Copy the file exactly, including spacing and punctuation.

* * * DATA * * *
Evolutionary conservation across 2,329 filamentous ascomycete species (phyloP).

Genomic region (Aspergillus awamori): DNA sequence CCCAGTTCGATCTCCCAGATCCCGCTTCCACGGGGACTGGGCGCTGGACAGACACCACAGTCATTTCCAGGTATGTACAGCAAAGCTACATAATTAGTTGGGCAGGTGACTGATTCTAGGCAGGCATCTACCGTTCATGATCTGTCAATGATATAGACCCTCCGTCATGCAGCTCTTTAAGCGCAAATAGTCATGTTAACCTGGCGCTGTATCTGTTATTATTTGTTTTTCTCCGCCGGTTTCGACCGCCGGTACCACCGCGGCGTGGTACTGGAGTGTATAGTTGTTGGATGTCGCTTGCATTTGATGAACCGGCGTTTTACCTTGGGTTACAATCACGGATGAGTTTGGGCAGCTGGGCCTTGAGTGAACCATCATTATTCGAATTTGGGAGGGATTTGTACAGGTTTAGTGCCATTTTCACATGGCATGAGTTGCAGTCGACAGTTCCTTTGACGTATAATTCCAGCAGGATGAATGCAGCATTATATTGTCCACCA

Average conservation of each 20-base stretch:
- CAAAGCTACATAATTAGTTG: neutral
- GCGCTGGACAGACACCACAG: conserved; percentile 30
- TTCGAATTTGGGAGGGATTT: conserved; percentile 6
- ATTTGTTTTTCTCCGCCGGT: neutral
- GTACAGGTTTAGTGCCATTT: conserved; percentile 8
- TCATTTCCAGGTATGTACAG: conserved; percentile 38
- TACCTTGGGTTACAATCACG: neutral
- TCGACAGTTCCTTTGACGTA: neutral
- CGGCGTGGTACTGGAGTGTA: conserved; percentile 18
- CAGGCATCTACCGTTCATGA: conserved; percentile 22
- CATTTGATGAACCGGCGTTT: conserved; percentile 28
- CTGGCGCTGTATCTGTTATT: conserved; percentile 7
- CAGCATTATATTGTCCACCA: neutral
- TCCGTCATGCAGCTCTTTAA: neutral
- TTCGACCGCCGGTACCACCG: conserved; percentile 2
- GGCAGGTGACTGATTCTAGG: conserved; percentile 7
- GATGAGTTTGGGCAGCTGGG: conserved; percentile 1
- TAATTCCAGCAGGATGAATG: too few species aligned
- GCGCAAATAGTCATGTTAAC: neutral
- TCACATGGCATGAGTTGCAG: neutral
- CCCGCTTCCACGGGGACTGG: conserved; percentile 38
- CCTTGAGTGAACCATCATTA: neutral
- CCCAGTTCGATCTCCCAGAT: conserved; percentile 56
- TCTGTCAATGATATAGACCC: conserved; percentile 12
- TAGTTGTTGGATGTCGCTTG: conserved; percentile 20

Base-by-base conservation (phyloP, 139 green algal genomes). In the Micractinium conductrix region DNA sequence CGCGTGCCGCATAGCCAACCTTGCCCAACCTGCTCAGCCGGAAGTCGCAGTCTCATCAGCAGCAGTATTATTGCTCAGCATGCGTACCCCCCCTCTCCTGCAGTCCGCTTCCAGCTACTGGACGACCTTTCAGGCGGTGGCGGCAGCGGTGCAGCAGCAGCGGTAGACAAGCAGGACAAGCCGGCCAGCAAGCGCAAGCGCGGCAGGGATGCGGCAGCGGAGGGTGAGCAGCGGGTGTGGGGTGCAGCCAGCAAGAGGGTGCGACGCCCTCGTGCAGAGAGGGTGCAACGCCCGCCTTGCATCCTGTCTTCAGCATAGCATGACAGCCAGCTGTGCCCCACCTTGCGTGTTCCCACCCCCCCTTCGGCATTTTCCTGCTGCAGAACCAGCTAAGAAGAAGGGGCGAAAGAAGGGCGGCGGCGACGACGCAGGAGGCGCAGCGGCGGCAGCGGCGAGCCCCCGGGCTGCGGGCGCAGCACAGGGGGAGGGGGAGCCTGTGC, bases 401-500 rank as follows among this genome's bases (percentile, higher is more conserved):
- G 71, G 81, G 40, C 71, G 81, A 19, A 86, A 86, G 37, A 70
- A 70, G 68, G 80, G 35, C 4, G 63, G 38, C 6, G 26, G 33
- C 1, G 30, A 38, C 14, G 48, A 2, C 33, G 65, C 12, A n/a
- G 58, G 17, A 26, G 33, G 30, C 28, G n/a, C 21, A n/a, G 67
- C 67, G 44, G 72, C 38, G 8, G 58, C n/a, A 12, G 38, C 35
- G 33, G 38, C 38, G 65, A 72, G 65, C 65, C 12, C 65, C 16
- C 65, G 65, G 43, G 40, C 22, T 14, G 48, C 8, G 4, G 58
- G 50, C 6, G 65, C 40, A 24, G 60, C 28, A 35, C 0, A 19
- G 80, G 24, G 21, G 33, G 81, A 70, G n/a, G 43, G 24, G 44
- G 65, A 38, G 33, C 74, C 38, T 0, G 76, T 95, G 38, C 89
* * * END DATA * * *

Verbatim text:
Evolutionary conservation across 2,329 filamentous ascomycete species (phyloP).

Genomic region (Aspergillus awamori): DNA sequence CCCAGTTCGATCTCCCAGATCCCGCTTCCACGGGGACTGGGCGCTGGACAGACACCACAGTCATTTCCAGGTATGTACAGCAAAGCTACATAATTAGTTGGGCAGGTGACTGATTCTAGGCAGGCATCTACCGTTCATGATCTGTCAATGATATAGACCCTCCGTCATGCAGCTCTTTAAGCGCAAATAGTCATGTTAACCTGGCGCTGTATCTGTTATTATTTGTTTTTCTCCGCCGGTTTCGACCGCCGGTACCACCGCGGCGTGGTACTGGAGTGTATAGTTGTTGGATGTCGCTTGCATTTGATGAACCGGCGTTTTACCTTGGGTTACAATCACGGATGAGTTTGGGCAGCTGGGCCTTGAGTGAACCATCATTATTCGAATTTGGGAGGGATTTGTACAGGTTTAGTGCCATTTTCACATGGCATGAGTTGCAGTCGACAGTTCCTTTGACGTATAATTCCAGCAGGATGAATGCAGCATTATATTGTCCACCA

Average conservation of each 20-base stretch:
- CAAAGCTACATAATTAGTTG: neutral
- GCGCTGGACAGACACCACAG: conserved; percentile 30
- TTCGAATTTGGGAGGGATTT: conserved; percentile 6
- ATTTGTTTTTCTCCGCCGGT: neutral
- GTACAGGTTTAGTGCCATTT: conserved; percentile 8
- TCATTTCCAGGTATGTACAG: conserved; percentile 38
- TACCTTGGGTTACAATCACG: neutral
- TCGACAGTTCCTTTGACGTA: neutral
- CGGCGTGGTACTGGAGTGTA: conserved; percentile 18
- CAGGCATCTACCGTTCATGA: conserved; percentile 22
- CATTTGATGAACCGGCGTTT: conserved; percentile 28
- CTGGCGCTGTATCTGTTATT: conserved; percentile 7
- CAGCATTATATTGTCCACCA: neutral
- TCCGTCATGCAGCTCTTTAA: neutral
- TTCGACCGCCGGTACCACCG: conserved; percentile 2
- GGCAGGTGACTGATTCTAGG: conserved; percentile 7
- GATGAGTTTGGGCAGCTGGG: conserved; percentile 1
- TAATTCCAGCAGGATGAATG: too few species aligned
- GCGCAAATAGTCATGTTAAC: neutral
- TCACATGGCATGAGTTGCAG: neutral
- CCCGCTTCCACGGGGACTGG: conserved; percentile 38
- CCTTGAGTGAACCATCATTA: neutral
- CCCAGTTCGATCTCCCAGAT: conserved; percentile 56
- TCTGTCAATGATATAGACCC: conserved; percentile 12
- TAGTTGTTGGATGTCGCTTG: conserved; percentile 20

Base-by-base conservation (phyloP, 139 green algal genomes). In the Micractinium conductrix region DNA sequence CGCGTGCCGCATAGCCAACCTTGCCCAACCTGCTCAGCCGGAAGTCGCAGTCTCATCAGCAGCAGTATTATTGCTCAGCATGCGTACCCCCCCTCTCCTGCAGTCCGCTTCCAGCTACTGGACGACCTTTCAGGCGGTGGCGGCAGCGGTGCAGCAGCAGCGGTAGACAAGCAGGACAAGCCGGCCAGCAAGCGCAAGCGCGGCAGGGATGCGGCAGCGGAGGGTGAGCAGCGGGTGTGGGGTGCAGCCAGCAAGAGGGTGCGACGCCCTCGTGCAGAGAGGGTGCAACGCCCGCCTTGCATCCTGTCTTCAGCATAGCATGACAGCCAGCTGTGCCCCACCTTGCGTGTTCCCACCCCCCCTTCGGCATTTTCCTGCTGCAGAACCAGCTAAGAAGAAGGGGCGAAAGAAGGGCGGCGGCGACGACGCAGGAGGCGCAGCGGCGGCAGCGGCGAGCCCCCGGGCTGCGGGCGCAGCACAGGGGGAGGGGGAGCCTGTGC, bases 401-500 rank as follows among this genome's bases (percentile, higher is more conserved):
- G 71, G 81, G 40, C 71, G 81, A 19, A 86, A 86, G 37, A 70
- A 70, G 68, G 80, G 35, C 4, G 63, G 38, C 6, G 26, G 33
- C 1, G 30, A 38, C 14, G 48, A 2, C 33, G 65, C 12, A n/a
- G 58, G 17, A 26, G 33, G 30, C 28, G n/a, C 21, A n/a, G 67
- C 67, G 44, G 72, C 38, G 8, G 58, C n/a, A 12, G 38, C 35
- G 33, G 38, C 38, G 65, A 72, G 65, C 65, C 12, C 65, C 16
- C 65, G 65, G 43, G 40, C 22, T 14, G 48, C 8, G 4, G 58
- G 50, C 6, G 65, C 40, A 24, G 60, C 28, A 35, C 0, A 19
- G 80, G 24, G 21, G 33, G 81, A 70, G n/a, G 43, G 24, G 44
- G 65, A 38, G 33, C 74, C 38, T 0, G 76, T 95, G 38, C 89